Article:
As the March 31 deadline to enroll in Obamacare approaches, a number of groups have resorted to offering young people rewards to get them to sign up for the new healthcare program.
Young Invincibles, a Washington, D.C.-based nonprofit group, launched a sweepstakes last week which will award a $1,200 cash prize to people who download their healthcare app or submit a card in the mail which organizers hope will educate young people about whether they qualify for financial assistance while encouraging them to enroll, Market Watch
, part of The Wall Street Journal, reported.
"This last month is going to be a huge push for educating young adults," Jen Mishory, deputy director for Young Invincibles, told Market Watch.
Another organization, Ninjas for Health, is trying to promote the law among the young by commissioning musicians to sing and record a song about the benefits of getting health insurance. The group has also created a competition among local musicians to see who could develop the best remix of the song.
"We're starting a conversation with people who wouldn't normally be talking about this," Kyle Pfister, the organization's founder, told Market Watch. He said, however, he does not have hard numbers for how many people reached out to Obamacare navigators or visited HealthCare.gov as a result of the contest.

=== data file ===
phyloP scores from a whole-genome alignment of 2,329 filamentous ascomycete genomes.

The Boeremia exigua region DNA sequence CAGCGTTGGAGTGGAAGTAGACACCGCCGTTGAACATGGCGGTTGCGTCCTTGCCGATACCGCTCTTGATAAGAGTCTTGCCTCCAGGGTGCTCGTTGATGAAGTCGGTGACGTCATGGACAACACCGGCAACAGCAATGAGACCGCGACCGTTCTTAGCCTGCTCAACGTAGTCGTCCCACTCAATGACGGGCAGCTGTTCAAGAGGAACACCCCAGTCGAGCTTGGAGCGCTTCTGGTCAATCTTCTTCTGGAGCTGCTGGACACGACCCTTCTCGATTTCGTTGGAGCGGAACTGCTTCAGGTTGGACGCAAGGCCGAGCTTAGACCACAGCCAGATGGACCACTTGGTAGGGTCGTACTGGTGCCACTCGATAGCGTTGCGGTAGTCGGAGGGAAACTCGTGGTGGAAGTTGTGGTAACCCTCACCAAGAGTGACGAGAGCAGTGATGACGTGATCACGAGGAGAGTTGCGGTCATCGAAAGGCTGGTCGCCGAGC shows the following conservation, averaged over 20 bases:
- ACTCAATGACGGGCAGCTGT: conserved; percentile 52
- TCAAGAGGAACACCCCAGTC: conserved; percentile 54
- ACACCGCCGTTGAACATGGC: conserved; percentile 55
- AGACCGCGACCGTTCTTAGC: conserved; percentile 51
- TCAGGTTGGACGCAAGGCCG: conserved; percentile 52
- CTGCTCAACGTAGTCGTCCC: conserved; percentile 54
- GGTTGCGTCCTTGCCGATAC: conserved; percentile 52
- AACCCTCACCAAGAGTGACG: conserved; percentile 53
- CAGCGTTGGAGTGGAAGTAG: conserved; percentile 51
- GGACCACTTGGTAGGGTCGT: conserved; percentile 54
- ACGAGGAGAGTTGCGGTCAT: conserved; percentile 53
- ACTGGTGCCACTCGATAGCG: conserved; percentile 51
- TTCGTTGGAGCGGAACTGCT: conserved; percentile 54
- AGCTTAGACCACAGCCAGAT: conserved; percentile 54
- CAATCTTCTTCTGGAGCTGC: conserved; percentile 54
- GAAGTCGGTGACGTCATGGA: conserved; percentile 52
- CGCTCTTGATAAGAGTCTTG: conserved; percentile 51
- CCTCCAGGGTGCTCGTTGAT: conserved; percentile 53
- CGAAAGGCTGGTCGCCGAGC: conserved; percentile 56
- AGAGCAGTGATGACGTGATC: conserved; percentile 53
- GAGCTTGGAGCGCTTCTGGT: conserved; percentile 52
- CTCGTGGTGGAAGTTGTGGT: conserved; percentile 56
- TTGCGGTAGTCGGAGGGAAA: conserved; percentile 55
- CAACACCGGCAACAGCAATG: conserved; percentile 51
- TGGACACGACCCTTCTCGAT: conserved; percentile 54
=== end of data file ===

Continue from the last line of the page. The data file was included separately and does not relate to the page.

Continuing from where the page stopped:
State-based exchanges are also trying gimmicks targeting the young. DC Health Link promoted a new educational app at a local bar last week. The Washington Health Benefit Exchange in Washington state is partnering with roller derby groups to help spread the word. And Connect for Health Colorado hosted a comedy show earlier this month for young adults, according to Market Watch.
Meanwhile, President Barack Obama pushed HealthCare.gov this week in a comedic
interview with actor Zach Galifianakis of "The Hangover."
The "Funny or Die" video generated a record number of referrals to the site, with 890,000 visits by the end of the day, a 40 percent increase from the day before.
To date, the Obama administration has struggled to enroll young people whose participation in the new healthcare law is a necessary condition to achieve affordable coverage; young
, healthy adults need to enroll to offset the costs of healthcare for older and chronically ill consumers.
So far, 25 percent of those who have selected private plans are between the ages of 18 and 34, though administration officials have said they expect young people to wait until the last minute to enroll, according to Market Watch.
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